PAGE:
// ROWS: Set Number of Rows.
// COLS: Set the number of Columns
// I2CADDR: Set the Address for i2C
// PCF8574: Set the number IC
Keypad_I2C keypad (makeKeymap (keys), rowPins, colPins, ROWS, COLS, I2CADDR, PCF8574);

void setup () {
  Wire .begin (); // Call the connection Wire
  keypad.begin (makeKeymap (keys)); // Call the connection
  Serial.begin (9600);

void loop () {
  char key = keypad.getKey (); // Create a variable named key of type char to hold the characters pressed
  if (key) {// if the key variable contains
    Serial.println (key); // output characters from Serial Monitor

Upload this to your Arduino device and enjoy. This sketch can also be adapted for 1×4, and 4×3 keypads, and with a little modification, will also work perfectly on ESP32 or ESP8266 as well…

ESP8266 and ESP32 AT Commands

NodeMCU V3, ESP8266

In this tutorial, I’ll show you some of the important and frequently used ESP8266 AT Commands or AT Instruction Set.  

ESP8266 WiFi Module offers complete networking solutions to our DIY (Do-it-yourself) and IoT (Internet of Things) projects. It provides WiFi connectivity to any microcontroller through its full TCP/IP Stack.

This means that you can use the ESP8266/ESP32 like a WiFi Modem, this is especially handy when you don’t want to reprogram an entire module for a project, or if you already have a working project on an Arduino type board, and just want to add WiFi connectivity to the project.

It is however important to tell you that it is sometimes better to write your own code to achieve exactly what you want. The AT Commands, in my opinion, is however extremely useful to quickly test something, or do a very simple integration. Your opinion and or milage will definitely vary on this one, feel free to comment and make suggestions as always 🙂

Kidbright 32, based on the ESP32 WROOM Chip

Let us get started then

Please NOTE:

The AT Command Set will ONLY function on a NEW ESP8266/ESP32 Module that you have not loaded custom firmware onto, OR on a module that you have re-flashed with the AT Command Firmware. This means that, If you have used the Arduino IDE to upload custom code to your ESP8266/ESP32 module, these commands will NOT work for you,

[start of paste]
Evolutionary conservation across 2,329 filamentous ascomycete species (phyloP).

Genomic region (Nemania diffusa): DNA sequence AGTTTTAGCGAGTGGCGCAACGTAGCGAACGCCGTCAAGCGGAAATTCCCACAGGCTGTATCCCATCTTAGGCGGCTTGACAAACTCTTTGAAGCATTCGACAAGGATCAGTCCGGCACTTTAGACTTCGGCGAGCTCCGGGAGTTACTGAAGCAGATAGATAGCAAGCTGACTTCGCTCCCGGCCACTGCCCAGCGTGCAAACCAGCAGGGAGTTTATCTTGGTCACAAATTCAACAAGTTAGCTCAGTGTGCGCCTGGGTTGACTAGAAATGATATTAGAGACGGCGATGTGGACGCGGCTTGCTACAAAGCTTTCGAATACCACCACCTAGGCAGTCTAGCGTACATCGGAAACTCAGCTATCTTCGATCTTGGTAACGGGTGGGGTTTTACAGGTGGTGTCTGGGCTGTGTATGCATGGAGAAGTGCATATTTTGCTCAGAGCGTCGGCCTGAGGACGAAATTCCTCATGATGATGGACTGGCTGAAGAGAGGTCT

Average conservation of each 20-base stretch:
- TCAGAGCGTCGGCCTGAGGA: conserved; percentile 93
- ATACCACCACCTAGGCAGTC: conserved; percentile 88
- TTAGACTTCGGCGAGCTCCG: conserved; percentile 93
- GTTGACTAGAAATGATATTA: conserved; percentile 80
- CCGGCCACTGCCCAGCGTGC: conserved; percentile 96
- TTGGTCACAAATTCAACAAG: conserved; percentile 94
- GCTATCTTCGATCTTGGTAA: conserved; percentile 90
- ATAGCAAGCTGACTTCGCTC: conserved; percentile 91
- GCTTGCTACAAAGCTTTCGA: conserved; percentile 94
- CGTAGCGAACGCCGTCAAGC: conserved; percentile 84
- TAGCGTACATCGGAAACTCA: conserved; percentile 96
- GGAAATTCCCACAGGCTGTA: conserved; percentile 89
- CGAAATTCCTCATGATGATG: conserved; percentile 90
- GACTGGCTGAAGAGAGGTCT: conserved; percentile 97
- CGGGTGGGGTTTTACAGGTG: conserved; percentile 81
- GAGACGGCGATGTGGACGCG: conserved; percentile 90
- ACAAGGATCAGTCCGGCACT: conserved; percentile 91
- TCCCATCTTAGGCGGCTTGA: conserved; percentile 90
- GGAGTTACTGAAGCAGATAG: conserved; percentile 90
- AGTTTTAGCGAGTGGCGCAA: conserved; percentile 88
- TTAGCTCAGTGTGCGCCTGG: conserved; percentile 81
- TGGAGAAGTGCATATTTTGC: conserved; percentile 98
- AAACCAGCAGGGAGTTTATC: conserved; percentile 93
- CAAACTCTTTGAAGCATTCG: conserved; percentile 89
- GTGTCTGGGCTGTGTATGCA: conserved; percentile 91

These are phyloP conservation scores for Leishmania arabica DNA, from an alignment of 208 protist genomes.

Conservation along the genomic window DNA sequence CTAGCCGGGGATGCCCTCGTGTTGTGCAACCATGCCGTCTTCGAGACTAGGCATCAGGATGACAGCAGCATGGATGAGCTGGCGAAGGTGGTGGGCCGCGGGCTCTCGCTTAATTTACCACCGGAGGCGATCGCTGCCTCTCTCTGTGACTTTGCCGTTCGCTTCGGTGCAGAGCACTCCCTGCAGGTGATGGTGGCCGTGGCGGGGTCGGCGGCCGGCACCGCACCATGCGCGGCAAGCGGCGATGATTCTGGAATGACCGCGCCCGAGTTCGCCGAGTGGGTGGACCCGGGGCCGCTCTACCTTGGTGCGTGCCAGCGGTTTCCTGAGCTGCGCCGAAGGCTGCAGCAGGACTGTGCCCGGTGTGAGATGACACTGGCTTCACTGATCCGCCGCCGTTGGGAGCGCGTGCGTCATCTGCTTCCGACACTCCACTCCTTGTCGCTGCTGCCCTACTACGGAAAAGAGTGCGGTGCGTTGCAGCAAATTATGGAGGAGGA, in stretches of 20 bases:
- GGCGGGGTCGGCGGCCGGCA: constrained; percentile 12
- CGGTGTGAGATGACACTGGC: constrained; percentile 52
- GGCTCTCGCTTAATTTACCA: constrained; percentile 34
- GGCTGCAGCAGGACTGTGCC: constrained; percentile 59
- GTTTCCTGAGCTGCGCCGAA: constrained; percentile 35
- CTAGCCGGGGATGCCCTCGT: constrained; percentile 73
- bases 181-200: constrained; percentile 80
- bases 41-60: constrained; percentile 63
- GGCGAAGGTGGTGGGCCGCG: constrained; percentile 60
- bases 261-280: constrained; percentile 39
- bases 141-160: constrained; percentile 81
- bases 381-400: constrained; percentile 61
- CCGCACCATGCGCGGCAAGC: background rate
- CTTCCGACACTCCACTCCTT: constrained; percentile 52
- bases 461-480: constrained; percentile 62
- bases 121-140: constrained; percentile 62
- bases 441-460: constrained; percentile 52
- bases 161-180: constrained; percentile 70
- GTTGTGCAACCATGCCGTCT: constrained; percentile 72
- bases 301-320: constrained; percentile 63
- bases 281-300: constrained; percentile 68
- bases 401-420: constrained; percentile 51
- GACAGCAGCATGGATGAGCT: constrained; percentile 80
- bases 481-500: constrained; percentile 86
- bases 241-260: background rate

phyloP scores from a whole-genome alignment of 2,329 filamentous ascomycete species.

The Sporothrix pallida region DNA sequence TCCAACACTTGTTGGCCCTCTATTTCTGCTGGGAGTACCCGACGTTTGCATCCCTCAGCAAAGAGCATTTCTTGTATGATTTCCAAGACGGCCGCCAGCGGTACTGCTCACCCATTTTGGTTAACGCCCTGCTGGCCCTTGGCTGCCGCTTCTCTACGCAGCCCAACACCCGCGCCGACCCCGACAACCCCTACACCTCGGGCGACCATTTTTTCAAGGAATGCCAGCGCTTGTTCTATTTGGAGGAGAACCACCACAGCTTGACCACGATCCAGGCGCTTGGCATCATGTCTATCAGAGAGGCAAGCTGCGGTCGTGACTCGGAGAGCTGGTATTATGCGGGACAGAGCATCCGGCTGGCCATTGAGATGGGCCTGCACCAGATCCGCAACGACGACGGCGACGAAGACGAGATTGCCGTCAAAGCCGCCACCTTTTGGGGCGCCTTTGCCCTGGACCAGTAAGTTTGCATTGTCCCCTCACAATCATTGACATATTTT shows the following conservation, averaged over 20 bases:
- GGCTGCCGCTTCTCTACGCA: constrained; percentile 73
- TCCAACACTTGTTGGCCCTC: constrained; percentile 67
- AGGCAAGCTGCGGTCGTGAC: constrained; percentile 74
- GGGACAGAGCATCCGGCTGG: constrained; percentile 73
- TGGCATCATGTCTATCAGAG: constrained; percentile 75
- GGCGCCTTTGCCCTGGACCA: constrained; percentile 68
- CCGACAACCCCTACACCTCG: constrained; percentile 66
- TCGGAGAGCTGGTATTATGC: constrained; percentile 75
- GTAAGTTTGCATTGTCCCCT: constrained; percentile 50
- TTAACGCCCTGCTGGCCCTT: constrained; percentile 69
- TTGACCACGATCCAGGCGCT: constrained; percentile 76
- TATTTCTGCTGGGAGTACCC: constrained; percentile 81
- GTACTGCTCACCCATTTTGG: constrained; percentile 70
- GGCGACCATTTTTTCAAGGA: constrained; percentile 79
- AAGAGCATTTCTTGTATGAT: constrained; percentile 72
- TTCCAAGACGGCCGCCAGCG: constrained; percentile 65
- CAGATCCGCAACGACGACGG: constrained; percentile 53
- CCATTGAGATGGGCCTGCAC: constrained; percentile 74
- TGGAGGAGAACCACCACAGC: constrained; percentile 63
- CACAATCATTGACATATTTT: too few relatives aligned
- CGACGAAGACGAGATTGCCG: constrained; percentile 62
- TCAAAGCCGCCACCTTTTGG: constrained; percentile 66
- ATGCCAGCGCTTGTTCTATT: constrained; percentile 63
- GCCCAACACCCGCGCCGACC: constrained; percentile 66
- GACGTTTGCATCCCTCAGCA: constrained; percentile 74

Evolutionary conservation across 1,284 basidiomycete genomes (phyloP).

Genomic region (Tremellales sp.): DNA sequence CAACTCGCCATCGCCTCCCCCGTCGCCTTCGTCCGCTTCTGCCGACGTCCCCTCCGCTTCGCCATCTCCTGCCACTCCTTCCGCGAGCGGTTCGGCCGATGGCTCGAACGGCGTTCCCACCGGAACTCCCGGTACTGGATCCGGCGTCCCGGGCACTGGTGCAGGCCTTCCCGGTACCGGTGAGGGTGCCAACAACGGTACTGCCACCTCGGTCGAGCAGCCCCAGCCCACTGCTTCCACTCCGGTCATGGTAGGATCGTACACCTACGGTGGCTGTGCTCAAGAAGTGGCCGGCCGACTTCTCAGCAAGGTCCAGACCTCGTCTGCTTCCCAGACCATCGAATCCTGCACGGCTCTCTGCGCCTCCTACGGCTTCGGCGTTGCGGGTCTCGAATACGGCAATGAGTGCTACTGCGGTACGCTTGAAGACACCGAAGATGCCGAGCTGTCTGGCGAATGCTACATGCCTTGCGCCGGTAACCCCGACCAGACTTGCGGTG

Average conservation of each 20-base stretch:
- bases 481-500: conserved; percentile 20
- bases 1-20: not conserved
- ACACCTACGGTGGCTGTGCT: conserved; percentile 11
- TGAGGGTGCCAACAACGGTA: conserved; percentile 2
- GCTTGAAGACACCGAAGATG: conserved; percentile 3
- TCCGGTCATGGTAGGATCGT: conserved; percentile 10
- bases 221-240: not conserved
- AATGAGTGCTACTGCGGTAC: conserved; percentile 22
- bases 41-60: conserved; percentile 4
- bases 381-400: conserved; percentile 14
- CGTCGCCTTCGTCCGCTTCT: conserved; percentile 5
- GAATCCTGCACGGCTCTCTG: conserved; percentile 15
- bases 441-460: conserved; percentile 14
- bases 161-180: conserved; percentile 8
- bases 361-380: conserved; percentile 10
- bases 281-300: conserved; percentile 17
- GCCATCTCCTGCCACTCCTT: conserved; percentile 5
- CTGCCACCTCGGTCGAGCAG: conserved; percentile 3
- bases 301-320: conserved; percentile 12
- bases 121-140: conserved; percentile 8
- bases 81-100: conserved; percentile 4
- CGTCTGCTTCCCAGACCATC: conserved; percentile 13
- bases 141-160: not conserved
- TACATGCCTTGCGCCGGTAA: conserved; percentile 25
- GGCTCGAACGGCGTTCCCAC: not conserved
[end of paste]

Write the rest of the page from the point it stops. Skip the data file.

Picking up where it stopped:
UNLESS you flash the module with ESPRESSIF AT Command Firmware!

The ESP8266 WiFi module and the microcontroller can be interfaced through the UART and with the help of a wide range of AT Commands, the Microcontroller can then control the ESP Module.

The AT Commands of the ESP8266 WiFi Module are responsible for controlling all the operations of the module like restarting, connecting to WiFi, changing the mode of operation and so forth.

Basically, the ESP8266 AT Commands can be classified into four types:

  • Test
  • Query
  • Set
  • Execute

In the following table, I will give you an example of the different types of AT Commands. I will use a sample command of “TEST” to demonstrate the differences between the different type of commands.

Command TypeCommand FormatCommand Function
TestAT+TEST=?Returns a value or a range of parameters
QueryAT+TEST?Returns the current value of a certain parameter
SetAT+TEST=parameter1, parameter2, …Set configuration of a certain parameter of group of parameters
ExecuteAT+TESTExecutes an action
Types of AT Commands for ESP8266 or ESP32

Test Commands: The Test AT Commands of ESP8266 WiFi Module are used to get the parameters of a command and their range.

Query Commands: The Query Commands returns the present value of the parameters of a command.

Set Commands: The Set Commands are used set the values of the parameters in the commands and also runs the commands.

Execute Commands: The Execute Commands will run the commands without parameters.  

NOTE: Not all of the ESP8266 AT Commands support all the four command types.

The ESP8266 AT Commands Set is divided into three categories. They are:

  • Basic AT Commands 
  • WiFi AT Commands 
  • TCP/IP AT Commands 

There are a total of 88 AT Commands for ESP8266 WiFi Module. We will however only look at a few of the most important ones.

If you want to know the details of all the ESP8266 AT Commands, then I suggest that you visit the official documentation page provided by Espressif Systems (the manufacturer of ESP8266EX SoC),  here.   

NOTE: The Parameters mentioned in [] are optional.

Basic ESP8266 AT Commands

As per the official documentation from Espressif Systems, there are a total of 23 Basic AT Commands.

Basic AT Commands


This is the basic command that tests the AT start up i.e. if the AT System is working correctly or not. If the AT start up is successful, then the response is OK.